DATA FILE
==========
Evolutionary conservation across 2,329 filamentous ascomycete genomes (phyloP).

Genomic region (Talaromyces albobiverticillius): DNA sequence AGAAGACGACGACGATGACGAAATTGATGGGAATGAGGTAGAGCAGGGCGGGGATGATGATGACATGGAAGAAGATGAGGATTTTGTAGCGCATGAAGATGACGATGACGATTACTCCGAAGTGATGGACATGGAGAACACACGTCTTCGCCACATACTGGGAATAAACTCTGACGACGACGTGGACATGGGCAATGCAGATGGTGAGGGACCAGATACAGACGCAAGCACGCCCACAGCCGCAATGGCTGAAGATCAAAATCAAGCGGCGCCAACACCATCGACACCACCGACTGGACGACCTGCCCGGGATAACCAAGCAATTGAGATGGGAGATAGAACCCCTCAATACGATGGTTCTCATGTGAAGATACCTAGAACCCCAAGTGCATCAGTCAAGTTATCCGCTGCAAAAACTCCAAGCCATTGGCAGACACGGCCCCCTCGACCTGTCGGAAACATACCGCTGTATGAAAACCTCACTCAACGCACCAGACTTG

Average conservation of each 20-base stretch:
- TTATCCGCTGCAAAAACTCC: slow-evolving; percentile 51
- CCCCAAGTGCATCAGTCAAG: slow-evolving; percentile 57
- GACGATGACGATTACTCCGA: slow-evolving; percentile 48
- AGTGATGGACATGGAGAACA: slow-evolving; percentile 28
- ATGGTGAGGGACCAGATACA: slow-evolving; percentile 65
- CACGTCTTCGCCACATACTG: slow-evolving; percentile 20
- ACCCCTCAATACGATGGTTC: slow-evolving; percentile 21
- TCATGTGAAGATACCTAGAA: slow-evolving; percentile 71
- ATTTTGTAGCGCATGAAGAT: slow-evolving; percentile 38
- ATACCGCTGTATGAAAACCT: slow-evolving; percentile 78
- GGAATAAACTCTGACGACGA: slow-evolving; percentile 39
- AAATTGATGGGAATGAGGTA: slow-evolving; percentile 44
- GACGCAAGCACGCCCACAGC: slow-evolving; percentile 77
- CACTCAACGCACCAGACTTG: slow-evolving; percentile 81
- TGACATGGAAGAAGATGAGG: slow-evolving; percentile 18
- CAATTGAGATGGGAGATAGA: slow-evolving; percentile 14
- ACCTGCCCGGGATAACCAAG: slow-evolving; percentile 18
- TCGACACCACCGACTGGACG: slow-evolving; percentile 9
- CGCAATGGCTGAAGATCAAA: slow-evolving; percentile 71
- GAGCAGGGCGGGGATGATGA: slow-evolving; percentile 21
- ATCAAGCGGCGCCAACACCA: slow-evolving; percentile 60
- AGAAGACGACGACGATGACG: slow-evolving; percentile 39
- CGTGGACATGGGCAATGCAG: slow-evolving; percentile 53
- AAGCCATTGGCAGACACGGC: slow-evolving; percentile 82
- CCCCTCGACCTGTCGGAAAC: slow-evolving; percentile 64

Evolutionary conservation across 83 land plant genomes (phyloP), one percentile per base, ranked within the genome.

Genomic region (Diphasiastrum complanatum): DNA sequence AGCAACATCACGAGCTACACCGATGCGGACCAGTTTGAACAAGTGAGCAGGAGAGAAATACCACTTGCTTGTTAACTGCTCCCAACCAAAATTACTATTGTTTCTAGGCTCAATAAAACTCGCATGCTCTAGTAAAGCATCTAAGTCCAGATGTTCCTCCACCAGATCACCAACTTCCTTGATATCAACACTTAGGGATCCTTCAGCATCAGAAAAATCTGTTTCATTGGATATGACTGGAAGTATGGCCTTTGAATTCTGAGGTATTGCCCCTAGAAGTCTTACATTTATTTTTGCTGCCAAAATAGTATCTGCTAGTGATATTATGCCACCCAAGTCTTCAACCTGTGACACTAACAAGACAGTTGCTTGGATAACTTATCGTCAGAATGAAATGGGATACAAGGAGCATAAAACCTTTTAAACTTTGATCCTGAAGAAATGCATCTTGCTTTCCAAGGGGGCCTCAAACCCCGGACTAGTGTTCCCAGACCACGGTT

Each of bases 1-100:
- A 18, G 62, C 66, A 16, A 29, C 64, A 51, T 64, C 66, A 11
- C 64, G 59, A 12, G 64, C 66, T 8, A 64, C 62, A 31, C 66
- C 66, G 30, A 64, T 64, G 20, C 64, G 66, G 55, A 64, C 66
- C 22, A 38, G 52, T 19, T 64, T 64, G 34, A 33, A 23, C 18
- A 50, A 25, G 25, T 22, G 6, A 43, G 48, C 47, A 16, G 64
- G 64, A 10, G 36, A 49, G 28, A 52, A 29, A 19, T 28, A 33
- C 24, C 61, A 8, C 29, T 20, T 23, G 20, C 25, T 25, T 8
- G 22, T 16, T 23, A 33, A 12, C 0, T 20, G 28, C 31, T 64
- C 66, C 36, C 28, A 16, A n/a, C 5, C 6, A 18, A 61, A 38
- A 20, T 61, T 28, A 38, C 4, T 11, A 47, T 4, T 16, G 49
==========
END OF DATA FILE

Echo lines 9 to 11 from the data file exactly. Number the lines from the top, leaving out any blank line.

- CACGTCTTCGCCACATACTG: slow-evolving; percentile 20
- ACCCCTCAATACGATGGTTC: slow-evolving; percentile 21
- TCATGTGAAGATACCTAGAA: slow-evolving; percentile 71